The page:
Naberhaus and Egan were fired for helping to reveal this callous attitude toward student welfare and Murry’s job is apparently in jeopardy, too. That in the case of Naberhaus the target was a tenured professor – someone who according to AAUP guidelines and standard practice at universities across the US is entitled to due process before he can be fired was simply handed a letter and then escorted to his car – makes this especially appalling, and is surely part of why several thousand academics have signed a statement of protest opposing the firings. That all this happened at a Catholic university, where the apostolic constitution Ex Corde Ecclesiae instructs that “the freedom of conscience is to be fully respected” – well, most of us have learned not to expect much from Catholic universities at this point, so maybe that’s not such a surprise.

Collateral Damage

The Mount, though, is supposed to be different. It’s supposed to be a community, a place where administrators aren’t bosses, students aren’t customers, and faculty aren’t employees. Simon Newman, with his MBA and previous stint at Bain Capital, seems not to care about this. If that weren’t evident enough in his profanity-laced tough-guy rhetoric (for which we are assured he has apologized), it became much clearer when he abruptly did away with a retirement benefit that had long been promised to former faculty and staff who had spent their lives working at the Mount, in many cases for very poor pay.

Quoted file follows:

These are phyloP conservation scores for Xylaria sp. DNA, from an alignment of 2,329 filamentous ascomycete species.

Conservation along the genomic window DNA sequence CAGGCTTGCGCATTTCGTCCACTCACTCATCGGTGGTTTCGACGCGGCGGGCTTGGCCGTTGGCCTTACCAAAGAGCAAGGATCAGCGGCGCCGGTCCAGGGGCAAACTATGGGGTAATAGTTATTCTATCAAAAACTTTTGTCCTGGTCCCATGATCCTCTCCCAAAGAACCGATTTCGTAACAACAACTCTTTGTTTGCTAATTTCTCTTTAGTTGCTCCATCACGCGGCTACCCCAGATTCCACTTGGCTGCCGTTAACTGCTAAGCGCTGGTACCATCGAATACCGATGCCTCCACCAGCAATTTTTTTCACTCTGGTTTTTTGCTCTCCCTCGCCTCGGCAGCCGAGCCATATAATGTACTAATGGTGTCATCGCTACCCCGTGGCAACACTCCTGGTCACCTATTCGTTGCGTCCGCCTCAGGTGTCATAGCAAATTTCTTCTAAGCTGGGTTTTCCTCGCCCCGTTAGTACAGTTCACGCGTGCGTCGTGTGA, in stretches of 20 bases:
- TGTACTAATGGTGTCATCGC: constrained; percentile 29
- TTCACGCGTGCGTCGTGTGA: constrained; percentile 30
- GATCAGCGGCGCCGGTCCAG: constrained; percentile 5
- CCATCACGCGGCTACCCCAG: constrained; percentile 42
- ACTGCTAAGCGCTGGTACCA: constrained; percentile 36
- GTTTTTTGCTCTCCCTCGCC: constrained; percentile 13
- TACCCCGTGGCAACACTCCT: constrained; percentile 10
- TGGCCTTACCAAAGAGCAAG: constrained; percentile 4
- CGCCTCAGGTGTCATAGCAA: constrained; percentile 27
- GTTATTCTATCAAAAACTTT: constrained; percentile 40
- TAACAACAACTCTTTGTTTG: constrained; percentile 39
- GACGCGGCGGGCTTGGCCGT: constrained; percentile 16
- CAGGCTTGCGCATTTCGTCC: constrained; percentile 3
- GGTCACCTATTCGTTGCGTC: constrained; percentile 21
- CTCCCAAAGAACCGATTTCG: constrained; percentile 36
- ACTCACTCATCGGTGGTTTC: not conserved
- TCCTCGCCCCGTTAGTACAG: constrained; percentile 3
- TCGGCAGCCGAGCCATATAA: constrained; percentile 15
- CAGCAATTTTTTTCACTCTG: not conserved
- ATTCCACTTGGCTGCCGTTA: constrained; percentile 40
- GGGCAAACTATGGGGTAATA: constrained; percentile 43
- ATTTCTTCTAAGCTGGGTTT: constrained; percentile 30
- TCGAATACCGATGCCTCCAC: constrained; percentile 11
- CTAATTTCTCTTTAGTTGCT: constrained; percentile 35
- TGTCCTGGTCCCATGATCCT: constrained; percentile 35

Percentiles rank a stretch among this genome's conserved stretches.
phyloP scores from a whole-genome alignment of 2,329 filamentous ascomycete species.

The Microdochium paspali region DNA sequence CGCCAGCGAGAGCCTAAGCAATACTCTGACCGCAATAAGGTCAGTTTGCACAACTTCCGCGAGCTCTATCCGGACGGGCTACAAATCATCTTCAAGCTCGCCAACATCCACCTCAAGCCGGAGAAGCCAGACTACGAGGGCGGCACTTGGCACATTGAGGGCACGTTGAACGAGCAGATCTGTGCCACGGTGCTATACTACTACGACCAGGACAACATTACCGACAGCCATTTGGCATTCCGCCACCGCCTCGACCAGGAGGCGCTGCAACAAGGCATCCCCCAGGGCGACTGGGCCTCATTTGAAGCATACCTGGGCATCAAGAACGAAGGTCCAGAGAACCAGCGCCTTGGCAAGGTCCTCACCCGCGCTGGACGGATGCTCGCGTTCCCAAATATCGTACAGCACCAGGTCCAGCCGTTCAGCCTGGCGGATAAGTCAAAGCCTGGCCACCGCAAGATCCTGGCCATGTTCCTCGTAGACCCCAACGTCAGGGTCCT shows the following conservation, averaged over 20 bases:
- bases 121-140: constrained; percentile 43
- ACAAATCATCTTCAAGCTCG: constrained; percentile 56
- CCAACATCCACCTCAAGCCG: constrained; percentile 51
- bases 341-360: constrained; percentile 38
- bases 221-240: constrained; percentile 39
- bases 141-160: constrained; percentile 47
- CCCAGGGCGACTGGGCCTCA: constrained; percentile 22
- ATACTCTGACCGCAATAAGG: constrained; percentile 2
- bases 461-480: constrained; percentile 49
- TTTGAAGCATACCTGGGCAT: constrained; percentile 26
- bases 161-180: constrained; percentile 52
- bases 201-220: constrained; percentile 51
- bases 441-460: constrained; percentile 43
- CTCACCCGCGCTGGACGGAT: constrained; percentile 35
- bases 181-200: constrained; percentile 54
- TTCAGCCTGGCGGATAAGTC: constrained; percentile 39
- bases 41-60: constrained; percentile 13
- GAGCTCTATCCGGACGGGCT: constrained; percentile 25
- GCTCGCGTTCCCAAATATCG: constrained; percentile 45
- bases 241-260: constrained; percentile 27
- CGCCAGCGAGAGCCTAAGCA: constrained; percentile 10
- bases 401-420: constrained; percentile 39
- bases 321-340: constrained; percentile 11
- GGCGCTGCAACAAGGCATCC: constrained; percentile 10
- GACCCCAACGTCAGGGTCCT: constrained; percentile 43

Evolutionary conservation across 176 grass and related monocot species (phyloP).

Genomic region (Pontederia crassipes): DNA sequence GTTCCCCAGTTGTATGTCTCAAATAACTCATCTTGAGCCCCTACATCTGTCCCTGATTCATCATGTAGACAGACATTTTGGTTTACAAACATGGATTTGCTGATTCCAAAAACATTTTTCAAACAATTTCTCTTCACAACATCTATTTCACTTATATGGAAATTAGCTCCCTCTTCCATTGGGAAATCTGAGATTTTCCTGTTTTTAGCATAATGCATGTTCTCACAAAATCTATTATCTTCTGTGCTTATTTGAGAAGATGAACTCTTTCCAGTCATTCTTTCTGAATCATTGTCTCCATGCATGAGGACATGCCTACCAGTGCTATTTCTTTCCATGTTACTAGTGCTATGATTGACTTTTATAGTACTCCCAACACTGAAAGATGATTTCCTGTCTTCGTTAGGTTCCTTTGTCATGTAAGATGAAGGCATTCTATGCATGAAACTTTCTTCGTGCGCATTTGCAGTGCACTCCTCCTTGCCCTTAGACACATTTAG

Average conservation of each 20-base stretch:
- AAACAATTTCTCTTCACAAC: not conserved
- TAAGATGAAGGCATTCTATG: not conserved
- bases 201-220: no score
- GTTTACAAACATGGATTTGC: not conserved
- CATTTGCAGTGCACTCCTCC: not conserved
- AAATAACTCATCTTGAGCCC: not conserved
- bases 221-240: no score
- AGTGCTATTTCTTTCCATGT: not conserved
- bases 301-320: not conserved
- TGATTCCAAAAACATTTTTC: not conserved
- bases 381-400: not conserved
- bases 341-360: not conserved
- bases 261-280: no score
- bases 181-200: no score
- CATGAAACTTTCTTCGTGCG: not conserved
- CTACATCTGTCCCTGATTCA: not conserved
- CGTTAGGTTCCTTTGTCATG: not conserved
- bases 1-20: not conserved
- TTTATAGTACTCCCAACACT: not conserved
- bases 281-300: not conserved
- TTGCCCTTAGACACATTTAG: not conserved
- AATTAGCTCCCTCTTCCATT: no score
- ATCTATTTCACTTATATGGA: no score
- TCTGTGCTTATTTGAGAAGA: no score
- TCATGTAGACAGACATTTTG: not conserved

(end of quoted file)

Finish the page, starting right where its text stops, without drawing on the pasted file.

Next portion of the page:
Then it was the new freshmen, especially those struggling with depression or financial anxiety, or feeling “unliked” in their first weeks of college, who were to be targeted for the sake of the bottom line. (If some of these students would have gone on to succeed? “Collateral damage,” Newman called them.) And now it is Professors Egan and Naberhaus – the former a lifelong friend of the Mount, the latter a father with two young children.

In the time I taught at Mount St. Mary’s I encountered many students who would likely have been better off waiting a few years before going to college, or maybe not going at all. I also encountered many more who struggled at various times, and as freshmen especially, before turning around to become wonderful students and exemplary adults. Many such students have spoken out in the wake of Newman’s callous comments, recalling what it was like to be a struggling college student, and the way that faculty and administrators at the Mount reached out to help them work through this. Large secular universities, like the one where I teach now, usually aren’t able to do this sort of thing, at least not in such a focused way. Having access to this level of support and understanding is one of the things that makes going to a small Catholic college arguably worth the bill.